2. To identify why automated drug dispensing cabinets can reduce medication dose duplication
  3. To explore the role of automated drug dispensing cabinets in gaining more control on high alert medications
  4. To explore the effectiveness of electronic health system integration in reducing medication administration errors

Research Questions

  1. Why can automated drug dispensing cabinets reduce medication omission?
  2. Why can automated drug dispensing cabinets reduce medication dose duplication?
  3. What is the role of automated drug dispensing cabinets in gaining more control on high alert medications?
  4. What is the effectiveness of electronic health system integration in reducing medication administration errors?

Significance of the Study

This study is important because it will add to the already existing knowledge base on medication errors and how automated medication administration can help reduce these errors. This will, in turn, promote evidence-based practice, a phenomenon that promotes positive health outcome and increases the quality of life of patients. Besides, with the current technological advancement within the medical equipment and Medication management outside the pharmacy, it is of great importance to ascertain whether various technological advancements and innovative medication administration techniques (e.g. BCMA, automated dispensing systems and unit drug dose distribution) are effective and worth investing in. Ultimately, this study plays a significant role in addressing the crucial issue of medication errors and their role in medication-related deaths.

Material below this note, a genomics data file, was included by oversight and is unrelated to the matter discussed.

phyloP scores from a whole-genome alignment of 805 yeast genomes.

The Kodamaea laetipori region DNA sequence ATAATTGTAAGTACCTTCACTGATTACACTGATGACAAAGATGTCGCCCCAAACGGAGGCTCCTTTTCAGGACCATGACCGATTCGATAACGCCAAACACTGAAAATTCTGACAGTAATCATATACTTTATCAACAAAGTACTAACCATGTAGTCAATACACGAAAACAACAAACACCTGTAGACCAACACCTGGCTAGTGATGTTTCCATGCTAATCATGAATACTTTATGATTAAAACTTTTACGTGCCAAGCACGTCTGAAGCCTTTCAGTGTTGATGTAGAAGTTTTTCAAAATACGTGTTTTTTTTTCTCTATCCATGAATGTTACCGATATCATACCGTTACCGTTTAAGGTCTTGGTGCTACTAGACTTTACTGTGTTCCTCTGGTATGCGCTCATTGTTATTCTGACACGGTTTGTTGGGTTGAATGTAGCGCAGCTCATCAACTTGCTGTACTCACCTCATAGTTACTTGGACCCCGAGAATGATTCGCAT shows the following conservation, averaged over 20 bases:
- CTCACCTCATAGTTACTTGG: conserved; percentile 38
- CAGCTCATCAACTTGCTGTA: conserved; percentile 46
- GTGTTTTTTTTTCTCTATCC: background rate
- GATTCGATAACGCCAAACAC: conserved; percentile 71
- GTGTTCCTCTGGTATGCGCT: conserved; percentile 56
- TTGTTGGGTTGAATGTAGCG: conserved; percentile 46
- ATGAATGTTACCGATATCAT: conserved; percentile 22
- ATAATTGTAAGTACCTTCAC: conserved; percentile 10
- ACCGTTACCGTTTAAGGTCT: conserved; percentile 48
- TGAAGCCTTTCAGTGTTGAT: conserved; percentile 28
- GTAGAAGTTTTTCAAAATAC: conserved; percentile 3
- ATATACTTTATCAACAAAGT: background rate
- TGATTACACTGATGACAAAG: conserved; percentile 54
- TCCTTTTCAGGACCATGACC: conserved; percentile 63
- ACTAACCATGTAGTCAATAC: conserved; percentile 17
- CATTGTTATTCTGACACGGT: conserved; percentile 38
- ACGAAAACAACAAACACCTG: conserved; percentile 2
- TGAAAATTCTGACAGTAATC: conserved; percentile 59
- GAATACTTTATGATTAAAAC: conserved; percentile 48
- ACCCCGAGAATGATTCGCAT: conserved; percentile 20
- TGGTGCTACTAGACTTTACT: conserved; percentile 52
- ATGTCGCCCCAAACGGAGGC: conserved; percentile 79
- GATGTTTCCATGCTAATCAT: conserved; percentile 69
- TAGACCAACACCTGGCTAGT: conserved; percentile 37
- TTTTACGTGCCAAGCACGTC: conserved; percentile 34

Literature Review